Author Douglas Adams famously made fun of earthlings for being “so amazingly primitive that they still think digital watches are a pretty neat idea.” Shortly before he died, Adams gave a talk at the University of California, Santa Barbara (not far from his home), at the end of which there was a brief question-and-answer session. A woman stood up and asked Adams the question that had been bothering her for decades: what did he have against digital watches? The crowd probably expected him to toss off a witty one-liner in response. Instead, he gave a very thoughtful answer that, in true Douglas Adams fashion, made ordinary human behavior seem self-evidently absurd.
After admitting that his comment had originally been written in the days when digital watches were themselves fairly primitive (and, ironically, required two hands to operate), Adams couched his complaint—appropriately—using an analogy. In the early days of personal computers, he said, people got very excited that their spreadsheet programs could finally create pie charts. This was considered a revolutionary advance, because as everyone knows, a pie chart visually represents a part-whole relationship in a way that is immediately obvious—a way that, to be more specific, mere columns of numbers did not. Well, the hands of an analog timepiece form wedges that look very much like a pie chart, and like a pie chart, they represent a sort of part-whole relationship in a way that requires a bare minimum of mental effort to comprehend. Not so digital timepieces, which for all their precision say nothing about the relationship of one time of day to another.
Although digital watches have their place and are in no danger of becoming extinct, analog models have enjoyed a steady comeback over the past decade or two, and I think that’s just marvelous. Now, I’ve always liked digital watches, partly for the practical reason that they tend to be very accurate, and partly because the absence of moving parts strikes me as elegantly minimalist. But when I stopped to think about it, I realized that it is far less useful to know that it’s 10:13 than that it’s quarter past ten, and that when I read the time in a digital format, I nearly always have to perform an additional mental calculation to figure out what time it “really” is—that is, what that string of numbers actually means in terms of how much of the day has gone by or how much longer I can sleep before getting up to go to work. And, naturally, with very few exceptions, analog timepieces are much easier to set than their digital cousins.
Studies have shown alarmingly that many children today—and even a fair number of adults—cannot tell time using an analog clock or watch because they have only ever been exposed to digital timepieces. Presumably, someone whose only experience of timekeeping has been digital would not expend any extra mental effort figuring out how much of an hour had elapsed at 7:52—but then, such a person may have to think harder on other occasions, being unable to visually judge the “distance” between two times. Be that as it may, one clearly must be able at least to identify numbers and count in order to tell time with a digital watch, whereas even without knowing any numbers, someone can tell roughly what time of day it is using an analog watch.
Or consider the digital watch I own that has a built-in (digital) compass. I press a button and the readout tells me that the direction I’m facing is 103° E-SE, but this information becomes useful to me only when I line up the little dial on the outside with that number so I can tell visually which way is north. By including an analog dial with the digital compass, the watch manufacturer tacitly acknowledges the superiority of the “pie chart” concept in judging direction (if not time).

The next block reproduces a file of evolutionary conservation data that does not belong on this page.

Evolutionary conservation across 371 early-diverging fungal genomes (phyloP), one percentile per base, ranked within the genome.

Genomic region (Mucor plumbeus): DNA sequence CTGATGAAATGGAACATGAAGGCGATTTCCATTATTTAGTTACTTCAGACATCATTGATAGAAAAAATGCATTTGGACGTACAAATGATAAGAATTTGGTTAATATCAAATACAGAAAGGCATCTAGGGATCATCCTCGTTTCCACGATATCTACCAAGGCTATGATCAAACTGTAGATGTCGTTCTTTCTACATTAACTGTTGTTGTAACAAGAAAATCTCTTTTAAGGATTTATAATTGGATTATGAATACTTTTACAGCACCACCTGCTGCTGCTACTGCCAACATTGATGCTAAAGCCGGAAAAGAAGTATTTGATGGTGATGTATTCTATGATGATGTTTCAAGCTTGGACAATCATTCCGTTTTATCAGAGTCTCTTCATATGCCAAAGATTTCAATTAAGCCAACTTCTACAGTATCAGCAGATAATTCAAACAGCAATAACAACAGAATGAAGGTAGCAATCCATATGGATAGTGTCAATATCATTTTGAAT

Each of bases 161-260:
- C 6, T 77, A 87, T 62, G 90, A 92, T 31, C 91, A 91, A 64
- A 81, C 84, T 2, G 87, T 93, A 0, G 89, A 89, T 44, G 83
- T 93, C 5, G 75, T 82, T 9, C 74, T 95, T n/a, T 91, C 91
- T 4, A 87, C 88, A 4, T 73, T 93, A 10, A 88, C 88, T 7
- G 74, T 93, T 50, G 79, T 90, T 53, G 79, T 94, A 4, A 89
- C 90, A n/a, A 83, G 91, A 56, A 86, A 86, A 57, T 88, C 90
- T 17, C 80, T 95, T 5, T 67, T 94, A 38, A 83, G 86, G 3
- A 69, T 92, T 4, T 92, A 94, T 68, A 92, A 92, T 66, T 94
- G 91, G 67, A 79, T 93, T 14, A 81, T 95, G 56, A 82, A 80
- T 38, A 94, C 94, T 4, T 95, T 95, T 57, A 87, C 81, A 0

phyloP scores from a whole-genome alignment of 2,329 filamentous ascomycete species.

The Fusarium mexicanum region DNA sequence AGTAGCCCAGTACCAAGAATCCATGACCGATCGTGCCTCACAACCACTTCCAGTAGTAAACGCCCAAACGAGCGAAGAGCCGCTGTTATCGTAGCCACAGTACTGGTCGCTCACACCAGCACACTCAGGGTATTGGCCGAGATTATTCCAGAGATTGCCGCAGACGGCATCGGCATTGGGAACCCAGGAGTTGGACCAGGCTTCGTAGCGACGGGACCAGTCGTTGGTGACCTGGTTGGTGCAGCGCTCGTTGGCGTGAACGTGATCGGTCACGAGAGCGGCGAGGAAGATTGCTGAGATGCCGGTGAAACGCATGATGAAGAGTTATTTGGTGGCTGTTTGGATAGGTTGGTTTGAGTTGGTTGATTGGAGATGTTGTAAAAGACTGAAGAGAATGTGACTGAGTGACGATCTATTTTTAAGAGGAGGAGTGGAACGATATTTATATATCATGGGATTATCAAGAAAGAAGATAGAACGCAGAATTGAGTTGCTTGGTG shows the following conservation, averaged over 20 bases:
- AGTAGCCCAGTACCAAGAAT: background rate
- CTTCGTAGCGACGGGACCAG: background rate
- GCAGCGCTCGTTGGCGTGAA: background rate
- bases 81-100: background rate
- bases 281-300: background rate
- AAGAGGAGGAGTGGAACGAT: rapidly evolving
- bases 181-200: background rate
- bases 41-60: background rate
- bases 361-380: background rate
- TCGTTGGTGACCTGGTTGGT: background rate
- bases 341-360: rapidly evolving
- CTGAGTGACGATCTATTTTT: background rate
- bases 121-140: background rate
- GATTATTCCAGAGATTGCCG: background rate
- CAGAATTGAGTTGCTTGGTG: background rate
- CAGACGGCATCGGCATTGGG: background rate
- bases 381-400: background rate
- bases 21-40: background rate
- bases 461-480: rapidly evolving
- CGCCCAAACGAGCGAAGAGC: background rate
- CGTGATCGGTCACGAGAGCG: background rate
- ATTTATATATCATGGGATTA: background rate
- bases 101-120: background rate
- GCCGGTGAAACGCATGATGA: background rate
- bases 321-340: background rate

Analog timepieces—even the ones whose hands decisively click into well-defined positions rather than moving smoothly in a circle—convey a fuzzy or approximate sense of time at a casual glance. This is a good thing, not only for the sake of children’s education but because time itself is continuous, not an infinite series of discrete steps. Units like seconds, minutes, and hours are just a convenient fiction, after all—they don’t represent anything objectively real in the world. As linguist George Lakoff pointed out in his book Women, Fire, and Dangerous Things, we like to talk about time as though it were money—a thing that can be spent, saved, earned, or wasted—but this is all merely a conceit of language. Thus, to the extent that analog timepieces distance us less from reality than digital ones do, I’ve got to believe they help to keep us ever-so-slightly more human.
Some people have argued that analog watches, for all their merits, are still too complicated because they artificially divide the day into two arbitrary cycles; there are, unsurprisingly, 24-hour clocks and watches of various designs intended to address this limitation. When an hour hand goes around a dial just once per day, it’s easier to picture what it’s an analog of: namely, the rotation of the Earth (more or less). A sundial, needless to say, gives a representation of time that’s even closer cognitively to its source, but much less accurate (and inconveniently nonfunctional at night).
Nowadays, it’s possible to make analog timepieces every bit as accurate as digital models, and for those who dislike a ticking sound or prefer the no-moving-parts aesthetic, you can even buy watches and clocks with analog-like “hands” formed by the segments of an LCD. In short, the analog clock is having its revenge by providing all the benefits of digital timepieces in a human-brain-friendly package. None of this is news; I could have written the same thing a decade ago. But it is exciting that we earthlings are somehow able to come to our senses and overcome these collective blips of faulty judgment. Let’s all keep up the good work. —Joe Kissell